When reloading 45 acp rounds does the type of bullet matter? As long as it says 45 cal will it fit into the brass etc? One of my friends got me paranoid that some are for rifle and some pistol. I think I'm just being paranoid but let's find out.
Yes, it matters. Overall length is an issue that you ignore at your peril. Bullet diameters vary as well.
There are Rifle bullets in .45 caliber. (.458 WinMag or .45-70 anyone?) They have a diameter of .458 and tend to be longer and heavier than you would like in your 1911.
The .45 bullets for revolvers are a bit different as well. They may very likely have a canellure for roll crimping. Some will work better than others. but there are issues to be addressed. But at least they are the correct diameter (.452).
Read & heed your reloading data & use bullets/components appropriate for your application.
Thank you. So I know I need a 230 grain for my 1911. Any other general idea you wanna give of what I might be looking for? I know there are more specifics that I'll decide for myself but a point in the right direction would be great
I'm by no means a grizzled old timer when it comes to reloading, but I do try to be aware of where my knowledge ends. Due to that, I have no less than 3 sources of current reloading data for any given situation. IMHO, TMI is never going to be a problem for a competent reloader.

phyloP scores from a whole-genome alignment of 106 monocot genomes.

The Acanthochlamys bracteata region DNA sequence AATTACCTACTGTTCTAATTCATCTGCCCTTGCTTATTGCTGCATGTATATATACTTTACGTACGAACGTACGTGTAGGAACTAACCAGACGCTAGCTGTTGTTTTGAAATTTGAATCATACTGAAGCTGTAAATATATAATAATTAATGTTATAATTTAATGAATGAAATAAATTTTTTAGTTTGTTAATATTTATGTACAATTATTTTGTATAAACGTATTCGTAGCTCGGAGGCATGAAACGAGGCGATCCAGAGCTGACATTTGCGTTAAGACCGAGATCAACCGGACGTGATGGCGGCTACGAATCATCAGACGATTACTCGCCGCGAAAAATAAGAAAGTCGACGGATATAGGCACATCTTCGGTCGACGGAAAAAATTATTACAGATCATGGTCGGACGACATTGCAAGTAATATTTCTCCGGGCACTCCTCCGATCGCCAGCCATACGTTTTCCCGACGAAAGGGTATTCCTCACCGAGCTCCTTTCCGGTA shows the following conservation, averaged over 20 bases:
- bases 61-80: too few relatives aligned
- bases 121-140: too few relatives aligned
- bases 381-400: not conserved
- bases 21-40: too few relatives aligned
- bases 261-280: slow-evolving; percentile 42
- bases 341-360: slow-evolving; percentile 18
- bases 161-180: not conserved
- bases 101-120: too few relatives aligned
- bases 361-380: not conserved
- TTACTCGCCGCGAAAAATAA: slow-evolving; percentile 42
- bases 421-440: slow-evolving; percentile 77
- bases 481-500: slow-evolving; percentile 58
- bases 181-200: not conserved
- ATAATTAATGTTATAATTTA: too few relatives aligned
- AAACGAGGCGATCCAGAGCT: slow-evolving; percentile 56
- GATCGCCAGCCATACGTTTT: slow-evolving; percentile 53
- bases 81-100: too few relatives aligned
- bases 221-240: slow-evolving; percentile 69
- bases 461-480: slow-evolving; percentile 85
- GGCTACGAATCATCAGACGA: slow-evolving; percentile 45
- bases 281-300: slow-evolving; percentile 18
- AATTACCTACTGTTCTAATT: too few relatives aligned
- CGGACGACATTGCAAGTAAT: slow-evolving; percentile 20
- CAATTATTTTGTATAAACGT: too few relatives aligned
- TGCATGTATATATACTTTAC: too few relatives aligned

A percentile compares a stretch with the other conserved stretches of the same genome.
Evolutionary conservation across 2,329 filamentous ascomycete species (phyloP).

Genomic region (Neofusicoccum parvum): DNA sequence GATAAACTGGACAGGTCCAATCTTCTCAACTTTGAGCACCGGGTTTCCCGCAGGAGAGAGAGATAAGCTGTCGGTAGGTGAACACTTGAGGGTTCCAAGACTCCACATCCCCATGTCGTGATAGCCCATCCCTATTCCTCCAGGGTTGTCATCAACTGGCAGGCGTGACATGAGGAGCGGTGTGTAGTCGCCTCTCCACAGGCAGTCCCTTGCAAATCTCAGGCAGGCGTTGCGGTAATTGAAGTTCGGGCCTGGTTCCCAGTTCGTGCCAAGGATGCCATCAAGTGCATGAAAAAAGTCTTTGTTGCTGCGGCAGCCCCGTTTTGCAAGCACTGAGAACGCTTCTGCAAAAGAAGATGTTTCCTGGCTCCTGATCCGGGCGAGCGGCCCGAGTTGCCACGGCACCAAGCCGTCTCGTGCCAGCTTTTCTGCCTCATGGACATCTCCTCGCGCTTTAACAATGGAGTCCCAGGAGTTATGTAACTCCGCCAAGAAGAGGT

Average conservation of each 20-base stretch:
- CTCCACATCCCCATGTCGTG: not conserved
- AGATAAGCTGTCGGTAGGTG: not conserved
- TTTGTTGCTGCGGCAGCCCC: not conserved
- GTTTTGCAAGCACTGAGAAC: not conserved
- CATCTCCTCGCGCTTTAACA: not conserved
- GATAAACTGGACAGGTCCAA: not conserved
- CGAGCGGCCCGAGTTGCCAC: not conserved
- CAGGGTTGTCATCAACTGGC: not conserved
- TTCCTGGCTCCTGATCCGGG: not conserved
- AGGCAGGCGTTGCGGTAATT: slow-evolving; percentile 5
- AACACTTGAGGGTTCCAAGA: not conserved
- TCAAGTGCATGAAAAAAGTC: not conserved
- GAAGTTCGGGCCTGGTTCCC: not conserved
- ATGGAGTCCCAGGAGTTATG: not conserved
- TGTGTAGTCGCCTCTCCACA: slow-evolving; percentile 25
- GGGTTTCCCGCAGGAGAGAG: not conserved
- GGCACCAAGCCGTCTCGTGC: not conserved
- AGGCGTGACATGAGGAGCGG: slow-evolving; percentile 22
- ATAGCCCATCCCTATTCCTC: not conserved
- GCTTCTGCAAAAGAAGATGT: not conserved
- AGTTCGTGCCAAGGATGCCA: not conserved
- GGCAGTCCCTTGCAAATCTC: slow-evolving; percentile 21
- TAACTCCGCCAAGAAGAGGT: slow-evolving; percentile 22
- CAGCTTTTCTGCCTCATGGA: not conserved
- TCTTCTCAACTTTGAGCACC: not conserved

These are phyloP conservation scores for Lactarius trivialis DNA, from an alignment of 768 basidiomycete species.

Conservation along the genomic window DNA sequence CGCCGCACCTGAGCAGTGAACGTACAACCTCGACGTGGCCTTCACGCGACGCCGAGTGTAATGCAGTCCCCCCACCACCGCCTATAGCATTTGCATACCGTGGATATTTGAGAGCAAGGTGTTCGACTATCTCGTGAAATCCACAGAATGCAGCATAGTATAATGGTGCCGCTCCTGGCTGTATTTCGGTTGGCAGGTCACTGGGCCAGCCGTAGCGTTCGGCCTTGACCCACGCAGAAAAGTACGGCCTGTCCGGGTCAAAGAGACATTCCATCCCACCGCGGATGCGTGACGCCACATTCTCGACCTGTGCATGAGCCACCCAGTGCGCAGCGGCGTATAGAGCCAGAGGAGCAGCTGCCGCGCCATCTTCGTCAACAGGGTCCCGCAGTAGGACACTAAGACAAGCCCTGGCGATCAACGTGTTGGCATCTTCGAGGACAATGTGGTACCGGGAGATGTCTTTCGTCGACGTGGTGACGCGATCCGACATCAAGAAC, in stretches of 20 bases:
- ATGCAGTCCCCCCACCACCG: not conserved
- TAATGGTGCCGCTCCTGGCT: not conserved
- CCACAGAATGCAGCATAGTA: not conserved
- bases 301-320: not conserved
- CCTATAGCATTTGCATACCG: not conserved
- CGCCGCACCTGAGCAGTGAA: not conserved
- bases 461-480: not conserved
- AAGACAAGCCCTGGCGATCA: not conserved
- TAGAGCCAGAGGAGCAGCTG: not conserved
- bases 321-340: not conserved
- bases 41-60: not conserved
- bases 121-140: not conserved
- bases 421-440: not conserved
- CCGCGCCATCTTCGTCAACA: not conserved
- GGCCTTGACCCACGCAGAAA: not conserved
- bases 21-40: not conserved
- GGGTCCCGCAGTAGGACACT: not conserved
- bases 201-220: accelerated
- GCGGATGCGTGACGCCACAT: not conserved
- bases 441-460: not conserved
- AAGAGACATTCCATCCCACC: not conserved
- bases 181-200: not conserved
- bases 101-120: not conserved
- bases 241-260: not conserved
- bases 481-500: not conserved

For a noob loading .45 acp, 230 gr. FMJ bullets are probably the easiest starting point. Simply because it is the original loading from back in the day. However, 185 & 200 gr bullets are quite common as well. There are lighter and heavier options too, but they tend to be less common & data starts getting sparse. Go with the 100 year old option, it's proven and there aren't likely to be many surprises.
Additionally, I recommend a slightly slower powder than say, Bullseye or Red Dot (or those in that speed range). IMHO, Unique, 231 and the powders in that speed range or somewhat slower, are more tolerant of noob mistakes than really fast powders. YMMV.
Good advice up there ^^^^
Here is a little bit more- get a bottle of ink, a dull needle, and tattoo this on your arm for easy reading-
READ AND FOLLOW THE LOADING MANUAL.
The manual has a recipe- THIS primer, THIS powder in THIS amount with THIS type of bullet that weighs THIS much. Then go to the STARTING load for that combination, and work your way UP. Change any one item, go to the starting load, work up.
There are .45 caliber bullets that weigh around 400 grains. Drop some of those on top of 5 grains of Bullseye- Houston, we have a problem....
If you have not yet done so- get a copy of The ABCs of Reloading, and read it. I also keep a couple of load manuals around- usually Speer and Lyman- and data from the powder company's website.
Being creative and innovative in reloading will be discussed at your funeral.
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